Verbeck Needed a Rest - 1873
Born in the Netherlands, Guido Verbeck emigrated to America to study engineering but contracted cholera before his studies were complete. He vowed he would dedicate his life to mission work if God would spare him. When he recovered, he kept his promise. The Reformed Church of America sent him to Japan. For ten long years Verbeck worked patiently at Nagasaki, building trust, teaching English, and mastering the Japanese lanaguage. It paid off when his students became leaders in a new Japanese government. They invited Verbeck to Tokyo where his advice, language skills, and Western contacts proved invaluable to them. The Japanese awarded him the Third Order of the Rising Sun. More importantly, his faithful service opened doors for Christianity. After fourteen years in Japan, hard work left him exhausted and on this day February 22, 1873 he wrote a letter that shows he was longing for a change of pace and rest.
“My silence is by no means owing to forgetfulness or common neglect but to an absolute want of time. With the supervision of a school having near 500 students, eighteen teachers of four different nationalities, with many applications for advice or instruction at my house, with constantly one or other of the great topics of reform in hand, for research or essay writing, and with a large family—with all these to be daily and hourly attended to, it happens, not unfrequently, that I have to stint myself in my hours of sleep. The effect of all this is that I am become very nervous and inelastic. I feel the want of a change, if not of positive recreation, to recover my nerves and elasticity of body and mind. With this view I have applied for a seven months’ leave of absence, to be taken between this and the close of the year. If I can get it and can leave my post so long, I shall, the Lord being willing, leave in a month or two by the India route, spend a couple of months there, and return by the States hither.”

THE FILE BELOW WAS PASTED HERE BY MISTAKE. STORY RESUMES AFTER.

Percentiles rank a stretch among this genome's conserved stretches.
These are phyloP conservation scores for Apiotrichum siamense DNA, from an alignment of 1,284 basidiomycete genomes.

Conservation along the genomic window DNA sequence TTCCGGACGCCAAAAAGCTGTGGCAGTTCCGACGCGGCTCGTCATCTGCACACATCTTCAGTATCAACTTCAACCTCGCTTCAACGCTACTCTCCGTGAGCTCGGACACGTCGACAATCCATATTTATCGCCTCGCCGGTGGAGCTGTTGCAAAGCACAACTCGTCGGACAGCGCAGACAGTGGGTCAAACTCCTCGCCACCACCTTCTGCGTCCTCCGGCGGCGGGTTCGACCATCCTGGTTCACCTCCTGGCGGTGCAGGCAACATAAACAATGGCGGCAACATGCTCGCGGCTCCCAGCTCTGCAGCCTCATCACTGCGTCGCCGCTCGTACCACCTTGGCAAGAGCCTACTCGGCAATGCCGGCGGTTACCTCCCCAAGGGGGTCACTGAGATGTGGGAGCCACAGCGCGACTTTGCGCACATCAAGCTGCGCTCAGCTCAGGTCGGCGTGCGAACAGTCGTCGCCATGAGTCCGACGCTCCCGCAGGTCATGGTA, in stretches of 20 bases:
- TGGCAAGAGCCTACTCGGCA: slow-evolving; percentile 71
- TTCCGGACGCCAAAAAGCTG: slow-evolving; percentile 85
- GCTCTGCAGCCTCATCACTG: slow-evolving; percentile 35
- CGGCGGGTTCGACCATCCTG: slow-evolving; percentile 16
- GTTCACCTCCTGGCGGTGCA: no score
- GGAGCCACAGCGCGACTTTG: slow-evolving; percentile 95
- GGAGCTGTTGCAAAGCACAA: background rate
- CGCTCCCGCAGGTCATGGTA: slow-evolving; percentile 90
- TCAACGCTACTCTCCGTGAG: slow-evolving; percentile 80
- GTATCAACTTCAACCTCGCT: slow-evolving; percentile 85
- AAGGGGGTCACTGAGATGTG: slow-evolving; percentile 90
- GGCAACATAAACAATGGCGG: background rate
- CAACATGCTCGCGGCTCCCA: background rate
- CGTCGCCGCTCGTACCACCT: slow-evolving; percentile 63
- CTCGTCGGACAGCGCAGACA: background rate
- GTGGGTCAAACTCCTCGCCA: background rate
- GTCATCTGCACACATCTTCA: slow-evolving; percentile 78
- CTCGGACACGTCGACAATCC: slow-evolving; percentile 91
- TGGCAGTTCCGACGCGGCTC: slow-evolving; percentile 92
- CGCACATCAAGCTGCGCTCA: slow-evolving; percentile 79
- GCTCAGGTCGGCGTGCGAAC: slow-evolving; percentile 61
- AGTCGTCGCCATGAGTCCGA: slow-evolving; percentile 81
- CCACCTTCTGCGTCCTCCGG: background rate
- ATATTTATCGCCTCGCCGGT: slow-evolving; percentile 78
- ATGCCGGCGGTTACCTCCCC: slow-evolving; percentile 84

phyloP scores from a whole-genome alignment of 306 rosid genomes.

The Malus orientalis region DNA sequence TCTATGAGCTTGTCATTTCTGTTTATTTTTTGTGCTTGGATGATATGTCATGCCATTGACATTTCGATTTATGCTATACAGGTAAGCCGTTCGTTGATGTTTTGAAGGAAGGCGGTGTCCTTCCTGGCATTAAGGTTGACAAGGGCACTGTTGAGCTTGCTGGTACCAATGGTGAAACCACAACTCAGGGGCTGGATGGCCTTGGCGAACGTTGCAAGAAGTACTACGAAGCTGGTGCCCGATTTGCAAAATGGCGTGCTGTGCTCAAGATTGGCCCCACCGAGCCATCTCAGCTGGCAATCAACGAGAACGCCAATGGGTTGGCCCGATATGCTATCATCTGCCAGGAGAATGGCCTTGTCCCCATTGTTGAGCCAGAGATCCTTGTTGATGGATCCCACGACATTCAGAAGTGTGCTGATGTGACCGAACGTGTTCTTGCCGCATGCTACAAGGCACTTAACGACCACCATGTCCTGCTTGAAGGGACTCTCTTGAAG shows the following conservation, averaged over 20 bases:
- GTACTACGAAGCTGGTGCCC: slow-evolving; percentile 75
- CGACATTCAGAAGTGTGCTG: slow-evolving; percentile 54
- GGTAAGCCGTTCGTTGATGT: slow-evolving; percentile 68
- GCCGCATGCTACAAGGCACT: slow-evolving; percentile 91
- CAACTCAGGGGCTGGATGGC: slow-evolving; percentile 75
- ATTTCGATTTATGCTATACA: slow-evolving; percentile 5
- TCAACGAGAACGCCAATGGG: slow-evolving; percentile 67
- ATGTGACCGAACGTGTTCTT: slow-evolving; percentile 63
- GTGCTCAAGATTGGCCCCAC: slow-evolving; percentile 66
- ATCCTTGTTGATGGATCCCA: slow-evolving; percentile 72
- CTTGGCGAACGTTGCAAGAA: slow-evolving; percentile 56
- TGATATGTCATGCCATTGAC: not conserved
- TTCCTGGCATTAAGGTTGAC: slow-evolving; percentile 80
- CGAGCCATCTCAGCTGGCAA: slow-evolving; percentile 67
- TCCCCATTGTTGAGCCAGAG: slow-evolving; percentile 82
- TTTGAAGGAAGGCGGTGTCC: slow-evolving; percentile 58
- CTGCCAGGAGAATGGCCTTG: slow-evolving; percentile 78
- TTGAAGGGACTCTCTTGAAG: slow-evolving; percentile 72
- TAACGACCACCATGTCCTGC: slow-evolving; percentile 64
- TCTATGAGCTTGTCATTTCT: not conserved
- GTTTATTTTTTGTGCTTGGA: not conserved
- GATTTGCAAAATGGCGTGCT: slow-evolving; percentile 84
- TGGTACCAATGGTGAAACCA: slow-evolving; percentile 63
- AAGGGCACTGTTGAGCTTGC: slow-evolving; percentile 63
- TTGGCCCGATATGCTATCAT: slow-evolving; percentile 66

Griffis, William Elliot. A Citizen of No Country: A Life Story of Foundation Work Inaugurated by Guido Fridolin Verbeck. New York Chicago Toronto: Fleming H. Revell Company, 1897.